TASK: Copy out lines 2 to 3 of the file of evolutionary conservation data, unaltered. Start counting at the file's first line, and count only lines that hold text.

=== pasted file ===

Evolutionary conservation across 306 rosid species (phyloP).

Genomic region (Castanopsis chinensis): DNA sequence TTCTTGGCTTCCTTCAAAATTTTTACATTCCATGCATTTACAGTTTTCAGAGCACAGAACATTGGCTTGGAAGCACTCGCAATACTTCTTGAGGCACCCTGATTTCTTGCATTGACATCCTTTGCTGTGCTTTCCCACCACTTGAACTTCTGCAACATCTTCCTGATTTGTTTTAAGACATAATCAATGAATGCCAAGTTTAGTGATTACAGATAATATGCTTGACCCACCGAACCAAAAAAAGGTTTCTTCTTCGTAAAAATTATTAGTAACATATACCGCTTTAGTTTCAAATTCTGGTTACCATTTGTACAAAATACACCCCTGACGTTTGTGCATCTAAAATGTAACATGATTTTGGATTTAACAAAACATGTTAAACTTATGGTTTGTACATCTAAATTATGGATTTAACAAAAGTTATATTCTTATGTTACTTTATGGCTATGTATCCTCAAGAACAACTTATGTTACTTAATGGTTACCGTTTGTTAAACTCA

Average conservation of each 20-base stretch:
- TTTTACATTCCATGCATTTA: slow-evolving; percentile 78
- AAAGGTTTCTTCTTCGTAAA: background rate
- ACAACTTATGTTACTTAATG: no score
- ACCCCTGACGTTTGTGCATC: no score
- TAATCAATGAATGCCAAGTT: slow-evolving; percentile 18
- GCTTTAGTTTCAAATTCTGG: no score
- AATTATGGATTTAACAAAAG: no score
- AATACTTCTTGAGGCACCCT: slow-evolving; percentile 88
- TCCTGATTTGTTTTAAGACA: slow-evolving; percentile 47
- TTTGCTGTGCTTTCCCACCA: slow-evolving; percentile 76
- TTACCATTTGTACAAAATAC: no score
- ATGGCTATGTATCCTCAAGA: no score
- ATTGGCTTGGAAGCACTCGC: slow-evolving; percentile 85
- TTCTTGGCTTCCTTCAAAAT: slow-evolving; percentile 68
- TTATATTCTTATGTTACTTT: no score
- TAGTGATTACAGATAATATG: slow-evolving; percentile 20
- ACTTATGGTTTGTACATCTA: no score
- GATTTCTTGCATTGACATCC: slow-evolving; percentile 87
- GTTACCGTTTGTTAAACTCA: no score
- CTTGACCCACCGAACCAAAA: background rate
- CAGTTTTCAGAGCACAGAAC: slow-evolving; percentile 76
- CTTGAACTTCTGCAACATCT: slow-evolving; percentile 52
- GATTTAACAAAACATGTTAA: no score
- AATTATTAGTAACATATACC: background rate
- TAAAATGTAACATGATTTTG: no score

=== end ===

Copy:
Genomic region (Castanopsis chinensis): DNA sequence TTCTTGGCTTCCTTCAAAATTTTTACATTCCATGCATTTACAGTTTTCAGAGCACAGAACATTGGCTTGGAAGCACTCGCAATACTTCTTGAGGCACCCTGATTTCTTGCATTGACATCCTTTGCTGTGCTTTCCCACCACTTGAACTTCTGCAACATCTTCCTGATTTGTTTTAAGACATAATCAATGAATGCCAAGTTTAGTGATTACAGATAATATGCTTGACCCACCGAACCAAAAAAAGGTTTCTTCTTCGTAAAAATTATTAGTAACATATACCGCTTTAGTTTCAAATTCTGGTTACCATTTGTACAAAATACACCCCTGACGTTTGTGCATCTAAAATGTAACATGATTTTGGATTTAACAAAACATGTTAAACTTATGGTTTGTACATCTAAATTATGGATTTAACAAAAGTTATATTCTTATGTTACTTTATGGCTATGTATCCTCAAGAACAACTTATGTTACTTAATGGTTACCGTTTGTTAAACTCA

Average conservation of each 20-base stretch: